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Old 01-31-2011, 04:30 PM   #316
Cady Goldfield
Join Date: Oct 2006
Posts: 1,025
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Re: Why do you perceive "internal" superior to athleticism?

Quote:
Demetrio Cereijo wrote: View Post
"It can be analyzed" doesn't mean "It is being/has been analyzed".

Can anyone provide citations of peer reviewed published studies? I'm all ears (read: eyes)

Big can of worms.
This video (now 4 years old) is fun to watch, and the motion-capture body sensors are rockin', but the student-researchers barely scratch the surface of what's going on:

http://www.youtube.com/watch?v=HN88Q...layer_embedded

Their mentor professor did a more in-depth study (see link below), but also failed to determine what Chen Xiang -- an IP-conditioned Baji and Taiji practitioner -- was doing. So, even with video with state-of-the-art motion-capture sensors, and top-flight scientific researchers at Stanford getting their hands on an "internal" martial artist, they still are baffled at the source of his power, and end up calling his IP source "Chi." The complexity and nuance of what he is doing within his body was not captured by the sensors,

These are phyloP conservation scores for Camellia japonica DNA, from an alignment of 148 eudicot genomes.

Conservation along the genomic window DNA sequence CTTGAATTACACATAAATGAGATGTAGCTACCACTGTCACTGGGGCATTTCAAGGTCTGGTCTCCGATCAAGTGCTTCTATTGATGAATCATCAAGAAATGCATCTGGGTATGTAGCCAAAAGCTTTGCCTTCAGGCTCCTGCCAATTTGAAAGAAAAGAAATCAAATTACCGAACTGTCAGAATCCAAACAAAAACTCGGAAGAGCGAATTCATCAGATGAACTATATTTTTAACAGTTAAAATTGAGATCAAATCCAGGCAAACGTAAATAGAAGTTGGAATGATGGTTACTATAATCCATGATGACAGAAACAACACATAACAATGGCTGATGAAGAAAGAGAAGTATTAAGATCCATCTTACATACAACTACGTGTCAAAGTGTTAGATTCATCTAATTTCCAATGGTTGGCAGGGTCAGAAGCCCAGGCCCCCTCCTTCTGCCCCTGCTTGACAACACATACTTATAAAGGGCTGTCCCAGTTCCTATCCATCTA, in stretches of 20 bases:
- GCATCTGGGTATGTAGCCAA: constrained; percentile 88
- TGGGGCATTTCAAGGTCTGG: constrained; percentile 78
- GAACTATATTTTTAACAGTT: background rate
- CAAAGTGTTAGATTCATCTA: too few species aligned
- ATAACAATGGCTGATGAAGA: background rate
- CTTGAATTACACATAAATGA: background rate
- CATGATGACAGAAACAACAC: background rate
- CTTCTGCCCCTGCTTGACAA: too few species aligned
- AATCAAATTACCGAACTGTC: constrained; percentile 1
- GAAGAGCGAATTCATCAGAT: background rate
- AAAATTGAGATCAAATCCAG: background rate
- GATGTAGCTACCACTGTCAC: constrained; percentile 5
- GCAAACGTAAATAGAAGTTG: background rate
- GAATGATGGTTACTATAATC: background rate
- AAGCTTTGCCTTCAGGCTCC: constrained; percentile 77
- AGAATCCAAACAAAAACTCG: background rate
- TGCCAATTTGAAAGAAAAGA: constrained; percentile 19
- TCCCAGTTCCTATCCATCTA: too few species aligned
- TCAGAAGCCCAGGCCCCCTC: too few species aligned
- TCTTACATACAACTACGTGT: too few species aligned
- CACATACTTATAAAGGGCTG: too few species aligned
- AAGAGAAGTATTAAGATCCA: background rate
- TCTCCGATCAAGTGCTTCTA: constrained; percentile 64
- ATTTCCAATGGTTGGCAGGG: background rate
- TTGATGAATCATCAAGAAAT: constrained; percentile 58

http://www.qigonginstitute.org/html/...20Stanford.pdf

There is a lot of stuff published in medical and sports medicine journals, etc. concerning typical martial and combat arts. No shortage of stuff about "external" power generation (conventional hip torque-driven power, etc.) --

http://www.jssm.org/combat.php

But because IP and aiki are lesser-known body skills, and are not mainstream (especially not in the sports world), they are still under the radar for these researchers.

That's why the Stanford people were so blown away by Chen. It's something they had never seen before in any of their athlete subjects.
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